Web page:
The word “Ukraine” translates from Old Eastern Slavonic as “borderland,” or “edge of the state,” and that description could not be truer. Ukraine is the cornerstone for the ‘west’s’ expansion, and the increased ‘western leanings’ by Ukraine was clearly evident, except by the church, and a small percentage of the population, including the country’s leaders.
Although more than 90 percent of the country is Orthodox, Ukrainians were much more open to the arrival of Protestant than the Russians were. Bordering principally Catholic and Lutheran countries Ukraine had been exposed to other theological traditions, although none quite as radical and militaristic as the the Salvation Army.
Orthodoxy in Ukraine is actually two entities: the Ukrainian Orthodox Church under the Kiev Patriarchate (UOC-KP) and the autonomous Church of Eastern Orthodoxy in Ukraine (UOC), which is under the Moscow Patriarchate. The former is unrecognized by any other canonical Eastern Orthodox Church but accounts for 21 percent of Ukraine’s population. And in a private audience with the Patriarch I was given a warm welcome and assured of any necessary assistance. (Their funding comes primarily from the USA and they no doubt saw us as the potential provider of aid that we eventually became, thanks to The SA in the UK (BOSCOME CORPS AND WINTON CORPS & USA EAST)
---------------------------------------------------------The terms “borderland,” or “edge of the state,” also described the dynamics as they concerned faith and values in Ukraine. At the first sign of a crack in the Soviet control of entertainment and the media the onslaught of western decadence let loose. There was a constant battle for people's attention and spare time. The devil had enjoyed 50 years of mostly uncontested riotous living by most, subsequent to invasions of sovereign lands and endless strife and killings. Hope had vanished...But the devil's victories are always temporary.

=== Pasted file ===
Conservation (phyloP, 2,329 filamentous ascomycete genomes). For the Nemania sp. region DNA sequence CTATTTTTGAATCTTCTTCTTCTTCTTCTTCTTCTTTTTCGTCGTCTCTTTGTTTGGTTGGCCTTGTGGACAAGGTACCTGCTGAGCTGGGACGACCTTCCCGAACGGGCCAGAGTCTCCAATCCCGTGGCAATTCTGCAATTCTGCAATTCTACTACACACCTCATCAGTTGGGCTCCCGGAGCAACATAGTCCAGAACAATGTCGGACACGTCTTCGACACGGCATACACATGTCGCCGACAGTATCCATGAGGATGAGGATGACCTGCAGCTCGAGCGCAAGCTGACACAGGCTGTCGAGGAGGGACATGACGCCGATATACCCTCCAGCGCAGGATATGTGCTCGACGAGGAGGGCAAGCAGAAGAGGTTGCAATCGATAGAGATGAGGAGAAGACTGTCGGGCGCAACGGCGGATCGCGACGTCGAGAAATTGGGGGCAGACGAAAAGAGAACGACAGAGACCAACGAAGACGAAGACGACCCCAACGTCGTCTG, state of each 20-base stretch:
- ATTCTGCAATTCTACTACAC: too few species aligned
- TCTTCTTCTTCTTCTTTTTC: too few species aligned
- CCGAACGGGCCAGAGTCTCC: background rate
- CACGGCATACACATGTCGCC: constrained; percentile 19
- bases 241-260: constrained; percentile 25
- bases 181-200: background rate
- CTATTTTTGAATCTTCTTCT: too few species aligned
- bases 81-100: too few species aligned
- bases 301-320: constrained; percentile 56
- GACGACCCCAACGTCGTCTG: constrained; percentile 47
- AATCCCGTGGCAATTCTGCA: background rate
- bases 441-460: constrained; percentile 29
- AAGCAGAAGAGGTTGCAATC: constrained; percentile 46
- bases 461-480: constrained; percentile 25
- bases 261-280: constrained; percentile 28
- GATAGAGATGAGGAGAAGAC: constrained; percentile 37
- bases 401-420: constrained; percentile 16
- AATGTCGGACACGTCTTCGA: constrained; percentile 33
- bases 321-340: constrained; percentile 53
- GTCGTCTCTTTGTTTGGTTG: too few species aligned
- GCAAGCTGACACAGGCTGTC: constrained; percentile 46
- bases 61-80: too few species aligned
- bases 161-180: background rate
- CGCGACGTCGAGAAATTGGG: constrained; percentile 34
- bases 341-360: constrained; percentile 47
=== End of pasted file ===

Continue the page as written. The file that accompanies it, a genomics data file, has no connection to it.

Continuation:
Our first Sunday worship meeting with barely more than 125 in attendance resulted in some 50 seekers! In addition to the Kiev visitors to our first public meeting, there was a contingent of 35 uniformed Salvationists who’d made their way down from Moscow and back on the overnight 2nd class trains, unbeknownst to us!
As there was no penitent form, the altar where those wishing to pray may kneel, the seekers came forward as the invitation was extended and stood along the perimeter at the front of the hall and shared in a recited prayer. Each seeker was given an invitation to attend a recruit class and they began the very next evening with almost 100 potential recruits present, most having attended the Sunday service and others simply being invited by friends.
A youth choir was formed along with a Sunday School “work” committee made up of 10 or so teens (Kiev University students) who had come to the first meeting and were ‘hanging out’ in the newly established offices every afternoon following classes. They were very proficient in using computers and immediately set to work printing 300 weekly Young Soldiers newspapers for distribution and use in the Sunday School.
Two of them became translators and all became uniformed soldiers, some three months later. Some decided to create a puppet ministry and others in time became Sunday School teachers, songsters and bandsmen. The Singing Company Leader, Olga Afanasieva arranged and printed the first Russian version of the popular Happiness and Harmony chorus book.
Recruit classes lasted 12 weeks and we used Colonel Milton Agnew’s Manual of Salvationism, which we had translated and published in Russia during our Moscow tenure. Junior Soldier classes and singing Company practice were held on Wednesday evenings and on Saturday afternoon.